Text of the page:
Notable Bad Faith Cases in Kentucky History (November 15-22)
The cases below, while all turning a year older this week, are still relied upon to defend insured members whose claims are handled unfairly by their insurance companies.
November 17, 1988
State Farm Mut. Auto. Ins. Co. v. Reeder, 763 S.W.2d 116 (Ky. 1988). Twenty-one years ago this month, the Kentucky Supreme Court dramatically leveled the playing field against insurance companies by their decision in this case. In this case, Reeder lived next door to the Hamptons, whose teenage son accidentally drove his car into the support for Reeder’s car port, which then collapsed. Reeder estimated the damages were $13,000, but Hampton’s insurance carrier, State Farm, refused to pay. Reeder, unsatisfied with State Farm’s offer, sued them to collect the full amount, for his attorneys’ fees and for punitive damages for violating the Unfair Claims Settlement Practices Act law.
Previously, the law in Kentucky was that a person could sue his own insurance company for bad faith, but could not sue someone else’s insurance company for bad faith, even if that insurance company owed him or her money. In this case, the Court opened the door against so called “third party carriers” saying that “if a first party carrier can be sued for bad faith, there’s no reason a third-party carrier cannot also be sued.” The Court went on to affirm that private citizens could file a lawsuit under the Unfair Claims Settlement Practices Act when an insurance company (either theirs or some other negligent parties’) violates the law on timely and fair claim payments.
Stevens v. Motorists Mut. Ins. Co., 759 S.W.2d 819 (Ky. 1988). Twenty-one years ago this month, the Kentucky Supreme Court also expanded remedies for people faulted by insurance companies. They held that the Consumer Protection Act provides a remedy against a person’s own insurance company whenever the insurance company commits an “unfair, false, misleading or deceptive act or practice in the conduct of their commerce.” This provides an additional arrow in the quiver of rights consumers have against insurance companies who can, if they want to be unfair, withhold money and stall claim payments while individuals are faced with financial ruin. The Court in Kentucky said this is not right and if it happens, a grieved person can sue the insurance company for damages for being unfair, false or misleading.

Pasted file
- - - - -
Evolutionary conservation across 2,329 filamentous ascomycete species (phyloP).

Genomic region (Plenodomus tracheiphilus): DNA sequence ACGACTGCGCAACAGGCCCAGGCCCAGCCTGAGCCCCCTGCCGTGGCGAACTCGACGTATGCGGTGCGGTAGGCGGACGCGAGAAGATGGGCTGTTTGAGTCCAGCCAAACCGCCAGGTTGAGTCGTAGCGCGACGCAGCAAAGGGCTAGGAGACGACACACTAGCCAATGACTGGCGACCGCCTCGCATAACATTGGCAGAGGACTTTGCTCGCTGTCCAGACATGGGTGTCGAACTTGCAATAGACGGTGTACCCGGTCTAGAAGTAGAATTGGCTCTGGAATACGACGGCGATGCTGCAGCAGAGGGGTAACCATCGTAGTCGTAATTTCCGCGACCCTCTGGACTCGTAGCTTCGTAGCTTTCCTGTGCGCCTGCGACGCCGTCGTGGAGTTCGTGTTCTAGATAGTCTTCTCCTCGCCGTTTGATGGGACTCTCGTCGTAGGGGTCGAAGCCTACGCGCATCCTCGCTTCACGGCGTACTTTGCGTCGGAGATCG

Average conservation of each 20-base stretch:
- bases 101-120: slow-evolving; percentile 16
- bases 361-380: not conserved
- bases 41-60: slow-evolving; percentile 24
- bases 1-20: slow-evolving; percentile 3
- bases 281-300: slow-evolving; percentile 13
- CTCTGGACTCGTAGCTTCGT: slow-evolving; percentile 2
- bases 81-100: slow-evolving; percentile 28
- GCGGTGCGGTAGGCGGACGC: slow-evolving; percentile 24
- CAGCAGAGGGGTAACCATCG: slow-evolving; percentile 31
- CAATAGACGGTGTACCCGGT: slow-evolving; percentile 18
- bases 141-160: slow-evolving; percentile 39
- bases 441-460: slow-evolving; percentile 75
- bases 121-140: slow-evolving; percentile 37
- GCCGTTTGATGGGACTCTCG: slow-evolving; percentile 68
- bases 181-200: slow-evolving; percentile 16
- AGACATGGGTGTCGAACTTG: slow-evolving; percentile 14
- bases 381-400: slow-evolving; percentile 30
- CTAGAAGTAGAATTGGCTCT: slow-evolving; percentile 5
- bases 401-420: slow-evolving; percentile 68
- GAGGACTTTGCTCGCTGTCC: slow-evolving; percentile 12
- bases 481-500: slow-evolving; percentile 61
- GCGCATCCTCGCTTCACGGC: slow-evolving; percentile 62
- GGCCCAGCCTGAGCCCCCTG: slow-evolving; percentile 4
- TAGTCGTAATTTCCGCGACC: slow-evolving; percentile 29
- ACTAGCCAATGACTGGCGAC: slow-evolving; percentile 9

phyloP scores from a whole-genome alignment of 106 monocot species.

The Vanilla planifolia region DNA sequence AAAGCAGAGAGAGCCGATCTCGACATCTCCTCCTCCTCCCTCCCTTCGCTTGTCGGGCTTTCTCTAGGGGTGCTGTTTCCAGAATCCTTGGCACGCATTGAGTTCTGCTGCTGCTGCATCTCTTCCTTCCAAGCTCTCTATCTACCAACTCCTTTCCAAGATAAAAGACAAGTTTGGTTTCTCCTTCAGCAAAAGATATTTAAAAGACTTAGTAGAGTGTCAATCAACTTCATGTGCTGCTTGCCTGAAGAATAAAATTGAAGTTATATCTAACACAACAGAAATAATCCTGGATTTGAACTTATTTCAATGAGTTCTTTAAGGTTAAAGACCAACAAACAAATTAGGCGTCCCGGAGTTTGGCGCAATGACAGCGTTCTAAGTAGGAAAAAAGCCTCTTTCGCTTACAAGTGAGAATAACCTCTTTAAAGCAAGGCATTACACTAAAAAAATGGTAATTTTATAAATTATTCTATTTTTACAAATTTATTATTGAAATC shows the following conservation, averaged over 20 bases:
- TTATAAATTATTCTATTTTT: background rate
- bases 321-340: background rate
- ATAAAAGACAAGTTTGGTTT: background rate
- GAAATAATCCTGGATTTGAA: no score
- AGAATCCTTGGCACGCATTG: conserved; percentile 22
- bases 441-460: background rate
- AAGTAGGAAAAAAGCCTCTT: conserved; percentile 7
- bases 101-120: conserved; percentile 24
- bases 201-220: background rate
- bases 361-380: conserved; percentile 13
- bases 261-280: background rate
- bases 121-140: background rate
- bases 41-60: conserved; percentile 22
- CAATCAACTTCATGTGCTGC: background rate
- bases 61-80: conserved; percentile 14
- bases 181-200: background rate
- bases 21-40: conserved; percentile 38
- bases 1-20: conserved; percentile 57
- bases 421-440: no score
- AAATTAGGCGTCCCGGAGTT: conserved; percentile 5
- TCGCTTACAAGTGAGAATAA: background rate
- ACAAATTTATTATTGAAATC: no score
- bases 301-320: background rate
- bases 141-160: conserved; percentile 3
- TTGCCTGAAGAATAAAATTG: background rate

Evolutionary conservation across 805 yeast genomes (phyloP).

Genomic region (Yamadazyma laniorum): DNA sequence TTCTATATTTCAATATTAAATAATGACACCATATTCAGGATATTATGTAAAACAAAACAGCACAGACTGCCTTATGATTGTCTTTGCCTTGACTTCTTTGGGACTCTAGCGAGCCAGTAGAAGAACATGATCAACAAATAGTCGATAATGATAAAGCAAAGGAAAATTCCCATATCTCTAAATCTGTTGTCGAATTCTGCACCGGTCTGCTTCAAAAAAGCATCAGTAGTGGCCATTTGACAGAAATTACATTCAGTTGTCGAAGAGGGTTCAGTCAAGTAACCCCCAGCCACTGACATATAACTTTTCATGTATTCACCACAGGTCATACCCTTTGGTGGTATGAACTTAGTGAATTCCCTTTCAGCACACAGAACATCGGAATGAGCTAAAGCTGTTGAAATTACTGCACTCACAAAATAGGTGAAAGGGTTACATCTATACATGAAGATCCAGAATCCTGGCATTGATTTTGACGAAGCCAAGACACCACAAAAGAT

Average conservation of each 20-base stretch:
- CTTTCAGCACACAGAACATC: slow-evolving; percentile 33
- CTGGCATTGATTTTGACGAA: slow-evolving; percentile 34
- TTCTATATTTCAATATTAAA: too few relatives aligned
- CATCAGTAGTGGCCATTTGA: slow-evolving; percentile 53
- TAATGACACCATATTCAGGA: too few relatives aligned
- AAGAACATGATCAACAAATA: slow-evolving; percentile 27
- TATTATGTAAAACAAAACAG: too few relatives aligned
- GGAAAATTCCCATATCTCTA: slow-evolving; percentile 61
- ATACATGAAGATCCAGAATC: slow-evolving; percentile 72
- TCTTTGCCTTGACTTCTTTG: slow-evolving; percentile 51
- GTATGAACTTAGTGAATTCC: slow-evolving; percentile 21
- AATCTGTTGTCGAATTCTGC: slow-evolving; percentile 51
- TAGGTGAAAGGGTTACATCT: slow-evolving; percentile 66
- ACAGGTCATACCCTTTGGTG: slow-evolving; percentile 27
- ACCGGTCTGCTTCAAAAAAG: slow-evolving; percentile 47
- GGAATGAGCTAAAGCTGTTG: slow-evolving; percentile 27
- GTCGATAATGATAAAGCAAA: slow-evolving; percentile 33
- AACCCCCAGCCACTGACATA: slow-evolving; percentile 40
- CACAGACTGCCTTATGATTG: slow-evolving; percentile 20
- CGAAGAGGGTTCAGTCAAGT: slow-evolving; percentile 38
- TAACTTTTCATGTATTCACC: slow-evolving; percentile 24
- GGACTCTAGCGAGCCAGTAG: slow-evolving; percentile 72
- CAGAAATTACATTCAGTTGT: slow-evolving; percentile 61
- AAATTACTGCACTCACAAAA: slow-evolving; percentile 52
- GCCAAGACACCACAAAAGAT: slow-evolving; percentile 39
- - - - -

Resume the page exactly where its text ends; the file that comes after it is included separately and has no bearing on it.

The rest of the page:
November 21, 1991
Riggs v. Schroering, 822 S.W.2d 414 (Ky. 1991). Twenty-eight years ago this month the Supreme Court found that in a bad faith case, the underlying Plaintiff’s file materials could be forced to be produced to the insurance company. Presumably this would go both ways in that the attorneys’ notes and confidential communications lose their privileged status when a bad faith suit is filed. The court found that the requested documents were a reasonable accommodation of the attorney-client privilege.
November 20, 1997
Healthwise of Ky. v. Anglin, 956 S.W.2d 213 (Ky. 1997). In 1991, Anglin was seriously injured when he was drag racing his car at a high rate speed. He was hospitalized and apparently had a blood alcohol level of 0.21. His health insurance company, Healthwise Insurance, refused to pay any expenses because they had a very vaguely worded exclusion that said it would not have to pay for losses if someone was participating in a riot, civil disturbance or while committing or attempting to commit a crime or injuries sustained while under the influence of alcohol or illegal use of drugs. The Court found these terms to be ambiguous and unenforceable in a health insurance contract. The term “intoxication” was never adjudicated thus the exclusion would not apply.
Ky. Farm Bureau Mut. Ins. Co. v. Troxell, 959 S.W.2d 82 (Ky. 1997). Twenty-two years ago this month, the Kentucky Supreme Court decided a case against Kentucky Farm Bureau, where Mr. Troxell had been injured as a pedestrian when he was struck by an uninsured motor vehicle. He submitted his medical bills and Kentucky Farm Bureau paid him only $500 for his personal injury claim and then later refused to pay his lost wages claim. The jury awarded $775,000 against Kentucky Farm Bureau, relying on company manuals that had been used to train Kentucky Farm Bureau adjusters and the fact that the adjuster, Ken Conn, had engaged in this type of unlawful claims handling behavior in the past. The Court felt it was okay to show the jury the training manuals and the fact that the adjuster had engaged in this conduct previously.
November 15, 2000
Frear v. PTA Indus., Nos. 1999-SC-0642-D , 1995-CA-1149, 2000 Ky. LEXIS 161 (Nov. 15, 2000). Twenty-nine years ago this month, the Court held that when a case is settled, it does not mean the party receiving money agrees to indemnify the released party from any and all claims. It only means they have to release the payor from all claims. Notably, when the insurance company here refused to pay, they were sued for bad faith and that was reinstated by the Appeals Court.
If you believe you have a claim for bad faith insurance or you feel that your insurance claim has been wrongfully denied, contact the experienced insurance claim lawyers and insurance attorneys at Mehr, Fairbanks & Peterson Trial Lawyers at (800) 249-3731 to secure a free consultation about your rights and benefits.